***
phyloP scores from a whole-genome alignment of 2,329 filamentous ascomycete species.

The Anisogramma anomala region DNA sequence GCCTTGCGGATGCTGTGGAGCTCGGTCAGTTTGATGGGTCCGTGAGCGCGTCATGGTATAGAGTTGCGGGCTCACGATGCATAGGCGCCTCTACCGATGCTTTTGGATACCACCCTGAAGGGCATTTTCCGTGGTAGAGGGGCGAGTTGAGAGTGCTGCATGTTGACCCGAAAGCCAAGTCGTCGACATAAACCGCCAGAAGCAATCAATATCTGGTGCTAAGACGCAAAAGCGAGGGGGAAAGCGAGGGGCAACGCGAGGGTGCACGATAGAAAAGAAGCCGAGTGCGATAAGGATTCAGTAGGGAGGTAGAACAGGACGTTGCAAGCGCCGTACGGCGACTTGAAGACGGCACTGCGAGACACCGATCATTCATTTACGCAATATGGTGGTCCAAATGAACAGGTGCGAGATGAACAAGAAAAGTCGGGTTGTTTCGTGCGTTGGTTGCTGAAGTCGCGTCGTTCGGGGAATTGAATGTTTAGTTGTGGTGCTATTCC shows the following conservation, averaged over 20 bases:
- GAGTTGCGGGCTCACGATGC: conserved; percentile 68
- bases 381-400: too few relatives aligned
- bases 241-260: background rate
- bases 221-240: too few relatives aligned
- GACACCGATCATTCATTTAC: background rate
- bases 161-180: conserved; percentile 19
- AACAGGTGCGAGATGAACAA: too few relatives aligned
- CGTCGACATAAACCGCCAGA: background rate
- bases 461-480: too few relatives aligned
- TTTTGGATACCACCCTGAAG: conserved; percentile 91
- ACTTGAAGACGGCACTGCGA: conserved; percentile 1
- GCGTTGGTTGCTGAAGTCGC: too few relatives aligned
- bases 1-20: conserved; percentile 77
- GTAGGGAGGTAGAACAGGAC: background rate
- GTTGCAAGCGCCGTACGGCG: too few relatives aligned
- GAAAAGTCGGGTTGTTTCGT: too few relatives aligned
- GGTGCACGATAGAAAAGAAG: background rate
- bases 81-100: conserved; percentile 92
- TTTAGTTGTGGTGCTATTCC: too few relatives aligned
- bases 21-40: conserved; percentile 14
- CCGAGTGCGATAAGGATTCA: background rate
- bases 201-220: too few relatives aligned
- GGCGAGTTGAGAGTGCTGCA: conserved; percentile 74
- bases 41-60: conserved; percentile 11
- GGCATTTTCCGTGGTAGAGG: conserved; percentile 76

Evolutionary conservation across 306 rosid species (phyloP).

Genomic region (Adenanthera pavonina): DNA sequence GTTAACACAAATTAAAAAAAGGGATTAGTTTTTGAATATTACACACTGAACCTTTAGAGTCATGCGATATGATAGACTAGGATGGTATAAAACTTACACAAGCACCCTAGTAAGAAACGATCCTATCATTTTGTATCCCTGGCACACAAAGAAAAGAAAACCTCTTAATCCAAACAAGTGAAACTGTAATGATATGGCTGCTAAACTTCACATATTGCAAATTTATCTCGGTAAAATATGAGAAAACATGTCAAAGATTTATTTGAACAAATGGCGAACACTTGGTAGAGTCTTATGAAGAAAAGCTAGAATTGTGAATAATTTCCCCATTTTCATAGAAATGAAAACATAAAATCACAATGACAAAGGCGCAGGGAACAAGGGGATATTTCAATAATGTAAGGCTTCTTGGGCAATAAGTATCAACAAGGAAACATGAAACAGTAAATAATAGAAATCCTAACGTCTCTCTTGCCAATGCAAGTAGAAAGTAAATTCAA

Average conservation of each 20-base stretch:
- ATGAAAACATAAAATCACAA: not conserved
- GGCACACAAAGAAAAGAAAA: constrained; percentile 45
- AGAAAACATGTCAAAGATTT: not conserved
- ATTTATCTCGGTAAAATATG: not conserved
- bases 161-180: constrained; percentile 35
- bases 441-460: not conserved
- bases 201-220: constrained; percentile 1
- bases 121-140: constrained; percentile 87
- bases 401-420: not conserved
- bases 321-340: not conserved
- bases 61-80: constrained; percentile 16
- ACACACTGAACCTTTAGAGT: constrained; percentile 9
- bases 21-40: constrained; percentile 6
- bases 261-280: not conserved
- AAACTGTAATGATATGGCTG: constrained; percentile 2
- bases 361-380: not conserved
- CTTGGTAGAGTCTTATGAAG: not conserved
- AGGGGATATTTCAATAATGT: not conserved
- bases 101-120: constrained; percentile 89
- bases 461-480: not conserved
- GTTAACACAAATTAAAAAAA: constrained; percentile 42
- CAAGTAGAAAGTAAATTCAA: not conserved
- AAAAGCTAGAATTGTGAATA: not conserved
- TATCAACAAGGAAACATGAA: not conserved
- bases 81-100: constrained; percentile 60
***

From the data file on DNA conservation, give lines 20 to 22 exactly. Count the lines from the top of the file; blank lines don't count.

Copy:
- bases 81-100: conserved; percentile 92
- TTTAGTTGTGGTGCTATTCC: too few relatives aligned
- bases 21-40: conserved; percentile 14